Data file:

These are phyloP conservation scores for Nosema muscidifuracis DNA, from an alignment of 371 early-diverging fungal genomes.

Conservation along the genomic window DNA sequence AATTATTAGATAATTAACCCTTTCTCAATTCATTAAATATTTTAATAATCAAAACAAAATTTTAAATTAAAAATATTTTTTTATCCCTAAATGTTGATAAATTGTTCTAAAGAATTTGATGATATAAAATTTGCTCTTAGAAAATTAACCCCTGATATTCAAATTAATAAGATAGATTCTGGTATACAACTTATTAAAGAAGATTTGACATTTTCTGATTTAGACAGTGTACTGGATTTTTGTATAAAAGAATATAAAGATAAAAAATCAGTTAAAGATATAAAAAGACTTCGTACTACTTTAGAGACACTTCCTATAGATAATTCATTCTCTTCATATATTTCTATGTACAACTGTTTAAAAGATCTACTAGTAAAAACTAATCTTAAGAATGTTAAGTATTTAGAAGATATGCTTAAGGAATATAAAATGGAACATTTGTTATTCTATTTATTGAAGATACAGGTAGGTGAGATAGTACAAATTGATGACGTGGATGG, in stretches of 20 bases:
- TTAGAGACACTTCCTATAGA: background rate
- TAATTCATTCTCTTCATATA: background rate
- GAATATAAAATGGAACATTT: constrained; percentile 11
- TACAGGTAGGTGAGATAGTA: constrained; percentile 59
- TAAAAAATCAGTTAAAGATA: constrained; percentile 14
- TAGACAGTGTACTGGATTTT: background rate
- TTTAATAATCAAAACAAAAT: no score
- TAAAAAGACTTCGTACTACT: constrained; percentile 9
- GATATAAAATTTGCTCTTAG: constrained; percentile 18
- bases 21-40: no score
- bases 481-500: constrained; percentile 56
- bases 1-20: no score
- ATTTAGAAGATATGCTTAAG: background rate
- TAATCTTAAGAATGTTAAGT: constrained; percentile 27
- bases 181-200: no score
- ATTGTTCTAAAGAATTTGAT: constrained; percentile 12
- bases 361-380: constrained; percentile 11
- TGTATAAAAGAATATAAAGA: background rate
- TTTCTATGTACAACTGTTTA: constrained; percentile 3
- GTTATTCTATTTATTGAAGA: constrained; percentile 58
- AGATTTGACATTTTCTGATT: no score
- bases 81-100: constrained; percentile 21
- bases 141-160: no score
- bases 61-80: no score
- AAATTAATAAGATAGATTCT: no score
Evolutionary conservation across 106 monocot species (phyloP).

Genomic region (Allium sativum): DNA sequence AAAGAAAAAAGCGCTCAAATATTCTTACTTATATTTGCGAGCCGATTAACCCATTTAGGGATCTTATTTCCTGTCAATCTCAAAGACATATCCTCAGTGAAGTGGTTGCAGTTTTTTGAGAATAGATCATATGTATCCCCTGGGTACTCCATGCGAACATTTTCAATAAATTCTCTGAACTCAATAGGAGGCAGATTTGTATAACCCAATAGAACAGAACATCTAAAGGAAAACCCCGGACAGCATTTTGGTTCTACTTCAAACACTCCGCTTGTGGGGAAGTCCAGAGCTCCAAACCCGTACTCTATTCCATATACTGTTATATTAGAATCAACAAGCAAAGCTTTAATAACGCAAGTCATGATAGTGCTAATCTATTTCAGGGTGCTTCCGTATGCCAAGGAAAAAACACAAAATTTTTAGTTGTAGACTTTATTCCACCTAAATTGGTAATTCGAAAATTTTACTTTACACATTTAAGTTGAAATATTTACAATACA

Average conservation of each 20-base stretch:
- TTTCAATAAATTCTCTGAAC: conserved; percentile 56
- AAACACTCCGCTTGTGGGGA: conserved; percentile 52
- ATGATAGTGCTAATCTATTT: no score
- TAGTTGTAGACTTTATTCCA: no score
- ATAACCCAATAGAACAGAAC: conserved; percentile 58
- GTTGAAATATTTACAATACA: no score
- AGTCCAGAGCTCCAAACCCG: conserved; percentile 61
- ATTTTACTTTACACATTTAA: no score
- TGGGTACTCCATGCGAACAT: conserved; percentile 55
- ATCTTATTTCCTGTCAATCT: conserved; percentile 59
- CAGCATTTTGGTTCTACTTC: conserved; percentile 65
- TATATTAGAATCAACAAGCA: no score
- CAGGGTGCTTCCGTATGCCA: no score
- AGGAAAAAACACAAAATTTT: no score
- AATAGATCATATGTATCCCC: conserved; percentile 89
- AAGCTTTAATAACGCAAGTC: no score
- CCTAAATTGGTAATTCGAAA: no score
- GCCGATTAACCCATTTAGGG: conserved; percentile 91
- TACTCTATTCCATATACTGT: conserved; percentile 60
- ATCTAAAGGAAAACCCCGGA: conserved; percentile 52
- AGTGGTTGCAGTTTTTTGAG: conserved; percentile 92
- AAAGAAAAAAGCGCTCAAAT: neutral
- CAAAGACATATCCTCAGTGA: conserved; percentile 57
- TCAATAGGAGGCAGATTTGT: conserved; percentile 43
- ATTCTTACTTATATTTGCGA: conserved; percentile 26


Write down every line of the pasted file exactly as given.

These are phyloP conservation scores for Nosema muscidifuracis DNA, from an alignment of 371 early-diverging fungal genomes.

Conservation along the genomic window DNA sequence AATTATTAGATAATTAACCCTTTCTCAATTCATTAAATATTTTAATAATCAAAACAAAATTTTAAATTAAAAATATTTTTTTATCCCTAAATGTTGATAAATTGTTCTAAAGAATTTGATGATATAAAATTTGCTCTTAGAAAATTAACCCCTGATATTCAAATTAATAAGATAGATTCTGGTATACAACTTATTAAAGAAGATTTGACATTTTCTGATTTAGACAGTGTACTGGATTTTTGTATAAAAGAATATAAAGATAAAAAATCAGTTAAAGATATAAAAAGACTTCGTACTACTTTAGAGACACTTCCTATAGATAATTCATTCTCTTCATATATTTCTATGTACAACTGTTTAAAAGATCTACTAGTAAAAACTAATCTTAAGAATGTTAAGTATTTAGAAGATATGCTTAAGGAATATAAAATGGAACATTTGTTATTCTATTTATTGAAGATACAGGTAGGTGAGATAGTACAAATTGATGACGTGGATGG, in stretches of 20 bases:
- TTAGAGACACTTCCTATAGA: background rate
- TAATTCATTCTCTTCATATA: background rate
- GAATATAAAATGGAACATTT: constrained; percentile 11
- TACAGGTAGGTGAGATAGTA: constrained; percentile 59
- TAAAAAATCAGTTAAAGATA: constrained; percentile 14
- TAGACAGTGTACTGGATTTT: background rate
- TTTAATAATCAAAACAAAAT: no score
- TAAAAAGACTTCGTACTACT: constrained; percentile 9
- GATATAAAATTTGCTCTTAG: constrained; percentile 18
- bases 21-40: no score
- bases 481-500: constrained; percentile 56
- bases 1-20: no score
- ATTTAGAAGATATGCTTAAG: background rate
- TAATCTTAAGAATGTTAAGT: constrained; percentile 27
- bases 181-200: no score
- ATTGTTCTAAAGAATTTGAT: constrained; percentile 12
- bases 361-380: constrained; percentile 11
- TGTATAAAAGAATATAAAGA: background rate
- TTTCTATGTACAACTGTTTA: constrained; percentile 3
- GTTATTCTATTTATTGAAGA: constrained; percentile 58
- AGATTTGACATTTTCTGATT: no score
- bases 81-100: constrained; percentile 21
- bases 141-160: no score
- bases 61-80: no score
- AAATTAATAAGATAGATTCT: no score
Evolutionary conservation across 106 monocot species (phyloP).

Genomic region (Allium sativum): DNA sequence AAAGAAAAAAGCGCTCAAATATTCTTACTTATATTTGCGAGCCGATTAACCCATTTAGGGATCTTATTTCCTGTCAATCTCAAAGACATATCCTCAGTGAAGTGGTTGCAGTTTTTTGAGAATAGATCATATGTATCCCCTGGGTACTCCATGCGAACATTTTCAATAAATTCTCTGAACTCAATAGGAGGCAGATTTGTATAACCCAATAGAACAGAACATCTAAAGGAAAACCCCGGACAGCATTTTGGTTCTACTTCAAACACTCCGCTTGTGGGGAAGTCCAGAGCTCCAAACCCGTACTCTATTCCATATACTGTTATATTAGAATCAACAAGCAAAGCTTTAATAACGCAAGTCATGATAGTGCTAATCTATTTCAGGGTGCTTCCGTATGCCAAGGAAAAAACACAAAATTTTTAGTTGTAGACTTTATTCCACCTAAATTGGTAATTCGAAAATTTTACTTTACACATTTAAGTTGAAATATTTACAATACA

Average conservation of each 20-base stretch:
- TTTCAATAAATTCTCTGAAC: conserved; percentile 56
- AAACACTCCGCTTGTGGGGA: conserved; percentile 52
- ATGATAGTGCTAATCTATTT: no score
- TAGTTGTAGACTTTATTCCA: no score
- ATAACCCAATAGAACAGAAC: conserved; percentile 58
- GTTGAAATATTTACAATACA: no score
- AGTCCAGAGCTCCAAACCCG: conserved; percentile 61
- ATTTTACTTTACACATTTAA: no score
- TGGGTACTCCATGCGAACAT: conserved; percentile 55
- ATCTTATTTCCTGTCAATCT: conserved; percentile 59
- CAGCATTTTGGTTCTACTTC: conserved; percentile 65
- TATATTAGAATCAACAAGCA: no score
- CAGGGTGCTTCCGTATGCCA: no score
- AGGAAAAAACACAAAATTTT: no score
- AATAGATCATATGTATCCCC: conserved; percentile 89
- AAGCTTTAATAACGCAAGTC: no score
- CCTAAATTGGTAATTCGAAA: no score
- GCCGATTAACCCATTTAGGG: conserved; percentile 91
- TACTCTATTCCATATACTGT: conserved; percentile 60
- ATCTAAAGGAAAACCCCGGA: conserved; percentile 52
- AGTGGTTGCAGTTTTTTGAG: conserved; percentile 92
- AAAGAAAAAAGCGCTCAAAT: neutral
- CAAAGACATATCCTCAGTGA: conserved; percentile 57
- TCAATAGGAGGCAGATTTGT: conserved; percentile 43
- ATTCTTACTTATATTTGCGA: conserved; percentile 26